Screen time evaluation, association with obesity, and cardiorespiratory fitness among children aged 10–12 years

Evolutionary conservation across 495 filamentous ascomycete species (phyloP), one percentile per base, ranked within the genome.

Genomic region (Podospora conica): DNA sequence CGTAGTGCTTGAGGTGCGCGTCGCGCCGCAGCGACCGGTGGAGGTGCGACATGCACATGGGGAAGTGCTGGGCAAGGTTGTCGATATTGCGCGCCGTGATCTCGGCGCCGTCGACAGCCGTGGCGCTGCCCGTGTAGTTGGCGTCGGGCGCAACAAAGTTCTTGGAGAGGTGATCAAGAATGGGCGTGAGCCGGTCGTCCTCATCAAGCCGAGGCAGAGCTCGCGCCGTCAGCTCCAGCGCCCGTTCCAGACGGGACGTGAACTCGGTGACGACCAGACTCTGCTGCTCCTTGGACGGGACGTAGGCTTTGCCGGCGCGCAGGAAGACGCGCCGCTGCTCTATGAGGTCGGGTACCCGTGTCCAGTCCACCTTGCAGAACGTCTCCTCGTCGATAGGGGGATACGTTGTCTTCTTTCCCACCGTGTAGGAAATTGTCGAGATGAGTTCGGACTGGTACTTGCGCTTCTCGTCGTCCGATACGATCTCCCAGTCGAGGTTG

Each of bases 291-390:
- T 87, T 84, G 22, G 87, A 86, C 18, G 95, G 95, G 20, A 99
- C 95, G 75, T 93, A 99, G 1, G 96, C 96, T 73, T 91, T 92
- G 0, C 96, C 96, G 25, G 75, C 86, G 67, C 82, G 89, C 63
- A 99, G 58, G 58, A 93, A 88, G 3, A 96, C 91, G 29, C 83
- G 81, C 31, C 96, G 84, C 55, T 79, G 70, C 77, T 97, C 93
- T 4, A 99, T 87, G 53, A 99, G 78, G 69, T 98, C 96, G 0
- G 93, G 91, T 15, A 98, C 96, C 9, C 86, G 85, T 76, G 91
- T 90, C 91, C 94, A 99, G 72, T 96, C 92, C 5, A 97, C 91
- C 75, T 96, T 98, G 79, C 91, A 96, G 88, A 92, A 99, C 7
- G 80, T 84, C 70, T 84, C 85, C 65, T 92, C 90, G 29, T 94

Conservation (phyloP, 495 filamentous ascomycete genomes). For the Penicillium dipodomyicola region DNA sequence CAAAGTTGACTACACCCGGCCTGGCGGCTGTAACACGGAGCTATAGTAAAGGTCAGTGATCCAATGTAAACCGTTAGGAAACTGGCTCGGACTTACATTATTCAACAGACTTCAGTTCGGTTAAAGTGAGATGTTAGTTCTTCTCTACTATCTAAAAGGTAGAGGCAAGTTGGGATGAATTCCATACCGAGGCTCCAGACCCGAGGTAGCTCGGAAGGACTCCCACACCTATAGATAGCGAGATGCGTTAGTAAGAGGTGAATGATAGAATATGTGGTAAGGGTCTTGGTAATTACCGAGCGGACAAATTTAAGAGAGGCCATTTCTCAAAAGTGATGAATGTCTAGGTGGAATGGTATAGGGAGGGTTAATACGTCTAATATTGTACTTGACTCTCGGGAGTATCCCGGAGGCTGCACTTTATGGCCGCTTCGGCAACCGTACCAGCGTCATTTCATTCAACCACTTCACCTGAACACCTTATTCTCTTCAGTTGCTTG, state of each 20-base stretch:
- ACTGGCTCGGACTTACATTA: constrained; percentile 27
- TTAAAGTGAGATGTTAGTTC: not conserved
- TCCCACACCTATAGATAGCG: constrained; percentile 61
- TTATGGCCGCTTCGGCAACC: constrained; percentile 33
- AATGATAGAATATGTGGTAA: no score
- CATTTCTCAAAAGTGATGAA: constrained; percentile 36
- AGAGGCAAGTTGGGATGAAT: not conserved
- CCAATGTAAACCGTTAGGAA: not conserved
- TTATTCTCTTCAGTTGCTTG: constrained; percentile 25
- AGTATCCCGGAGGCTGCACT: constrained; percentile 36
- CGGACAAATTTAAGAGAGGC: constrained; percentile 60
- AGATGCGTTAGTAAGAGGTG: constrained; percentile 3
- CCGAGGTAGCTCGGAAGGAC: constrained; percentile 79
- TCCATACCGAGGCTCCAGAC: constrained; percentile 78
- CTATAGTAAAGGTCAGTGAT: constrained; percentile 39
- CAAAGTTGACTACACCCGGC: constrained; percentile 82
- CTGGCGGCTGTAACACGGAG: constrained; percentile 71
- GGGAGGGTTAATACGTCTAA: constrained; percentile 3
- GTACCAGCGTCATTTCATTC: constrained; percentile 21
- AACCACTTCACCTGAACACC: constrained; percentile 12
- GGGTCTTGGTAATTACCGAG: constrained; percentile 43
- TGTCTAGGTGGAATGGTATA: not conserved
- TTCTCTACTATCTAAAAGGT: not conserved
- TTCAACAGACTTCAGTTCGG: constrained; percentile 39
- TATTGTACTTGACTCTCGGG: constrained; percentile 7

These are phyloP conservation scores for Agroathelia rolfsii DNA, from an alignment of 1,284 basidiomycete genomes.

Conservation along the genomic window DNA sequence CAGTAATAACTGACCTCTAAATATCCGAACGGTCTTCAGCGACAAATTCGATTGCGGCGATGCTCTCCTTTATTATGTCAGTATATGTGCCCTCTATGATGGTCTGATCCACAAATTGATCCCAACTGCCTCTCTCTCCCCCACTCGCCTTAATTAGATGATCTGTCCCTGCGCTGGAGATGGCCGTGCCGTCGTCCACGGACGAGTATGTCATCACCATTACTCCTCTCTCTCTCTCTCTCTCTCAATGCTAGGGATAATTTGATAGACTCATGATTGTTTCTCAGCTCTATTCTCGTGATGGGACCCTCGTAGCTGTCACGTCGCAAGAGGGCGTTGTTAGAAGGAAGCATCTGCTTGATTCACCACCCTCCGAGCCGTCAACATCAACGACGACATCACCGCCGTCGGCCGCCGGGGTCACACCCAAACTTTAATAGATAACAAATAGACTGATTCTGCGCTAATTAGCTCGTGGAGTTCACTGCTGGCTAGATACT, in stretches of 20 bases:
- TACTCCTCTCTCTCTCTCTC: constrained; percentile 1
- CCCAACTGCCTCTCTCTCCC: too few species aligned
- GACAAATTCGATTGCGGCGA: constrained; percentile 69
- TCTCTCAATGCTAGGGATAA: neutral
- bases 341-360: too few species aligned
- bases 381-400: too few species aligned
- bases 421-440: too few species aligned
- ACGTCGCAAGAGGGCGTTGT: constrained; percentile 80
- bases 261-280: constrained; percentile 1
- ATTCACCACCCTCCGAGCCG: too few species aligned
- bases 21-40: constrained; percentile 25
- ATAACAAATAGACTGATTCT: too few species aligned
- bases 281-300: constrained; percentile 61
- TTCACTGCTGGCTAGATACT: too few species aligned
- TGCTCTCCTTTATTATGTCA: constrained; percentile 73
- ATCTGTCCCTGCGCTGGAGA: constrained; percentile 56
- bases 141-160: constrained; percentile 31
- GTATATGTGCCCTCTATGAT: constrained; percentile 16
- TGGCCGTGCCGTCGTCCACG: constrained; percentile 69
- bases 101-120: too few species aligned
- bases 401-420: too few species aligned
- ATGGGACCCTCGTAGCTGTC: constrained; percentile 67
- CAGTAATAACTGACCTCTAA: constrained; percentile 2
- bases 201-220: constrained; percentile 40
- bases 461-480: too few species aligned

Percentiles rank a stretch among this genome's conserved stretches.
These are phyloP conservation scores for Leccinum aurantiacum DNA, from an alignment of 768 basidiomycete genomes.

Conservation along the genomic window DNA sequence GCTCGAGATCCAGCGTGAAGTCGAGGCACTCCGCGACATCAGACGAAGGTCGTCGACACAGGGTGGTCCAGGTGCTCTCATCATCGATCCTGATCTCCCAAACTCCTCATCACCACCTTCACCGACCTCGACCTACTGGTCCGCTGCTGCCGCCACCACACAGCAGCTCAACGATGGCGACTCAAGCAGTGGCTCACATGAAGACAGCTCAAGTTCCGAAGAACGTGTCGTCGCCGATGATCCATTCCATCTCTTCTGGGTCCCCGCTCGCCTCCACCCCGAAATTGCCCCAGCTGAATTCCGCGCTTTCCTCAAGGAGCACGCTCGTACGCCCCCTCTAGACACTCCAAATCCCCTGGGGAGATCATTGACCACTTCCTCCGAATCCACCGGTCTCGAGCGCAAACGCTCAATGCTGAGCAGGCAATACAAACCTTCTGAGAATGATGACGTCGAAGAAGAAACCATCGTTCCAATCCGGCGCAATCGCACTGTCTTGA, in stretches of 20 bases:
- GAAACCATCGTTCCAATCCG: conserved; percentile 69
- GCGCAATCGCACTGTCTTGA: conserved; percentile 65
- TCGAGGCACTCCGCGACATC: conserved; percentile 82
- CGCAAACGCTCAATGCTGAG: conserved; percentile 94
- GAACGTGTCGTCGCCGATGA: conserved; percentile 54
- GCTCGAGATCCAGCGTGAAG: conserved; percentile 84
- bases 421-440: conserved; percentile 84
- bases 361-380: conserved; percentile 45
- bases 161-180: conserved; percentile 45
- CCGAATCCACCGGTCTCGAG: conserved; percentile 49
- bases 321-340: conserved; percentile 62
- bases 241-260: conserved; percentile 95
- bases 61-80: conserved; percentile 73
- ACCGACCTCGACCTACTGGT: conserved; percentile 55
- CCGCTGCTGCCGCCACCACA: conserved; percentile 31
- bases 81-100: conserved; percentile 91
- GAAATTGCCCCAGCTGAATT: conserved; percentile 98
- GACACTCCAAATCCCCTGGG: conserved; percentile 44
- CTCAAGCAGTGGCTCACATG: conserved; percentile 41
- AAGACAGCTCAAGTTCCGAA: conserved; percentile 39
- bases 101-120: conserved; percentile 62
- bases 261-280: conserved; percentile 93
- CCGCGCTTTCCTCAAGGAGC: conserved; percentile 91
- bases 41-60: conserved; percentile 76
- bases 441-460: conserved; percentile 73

Background: Screen time (ST) is defined as the viewing or use of anything with a screen including TV, DVDs, video games, and computers. They reduce time for outdoor activities resulting in less physical work. Thus, it is necessary to establish a relationship between ST and obesity and its association with cardiorespiratory illnesses. Objective: The objective of this study was to determine the correlation of ST with obesity and cardiorespiratory fitness (VO2 max) among children aged 10–12 years. Materials and Methods: Body mass index (BMI), waist–hip ratio (WHR), and VO2 max of each child were calculated. The children were also given a questionnaire consisting of 45 activities categorized into moderate- and vigorous-intensity physical activities and leisure activities which they usually perform in the entire week. Thus, total duration for all activities performed in a day was summed. Data were analyzed for correlation. Results: The average age of students was 11.09 years. Average BMI of males was 16.52±3.67 kg/m2. Average BMI for females was 17.12±2.46 kg/m2. Average VO2 max for students was 35.83 ml/kg/min. ST for students was ranging from 40 min to 190 min. Positive correlation between ST and BMI of children was r=0.66 which suggests as ST increases BMI increases. Similar trend was seen with WHR and VO2 max, suggesting that as ST increases endurance decreases and risk for cardiorespiratory disease increases. Conclusion: Increased ST in children increases the chances of obesity and reduces the level of cardiorespiratory fitness.
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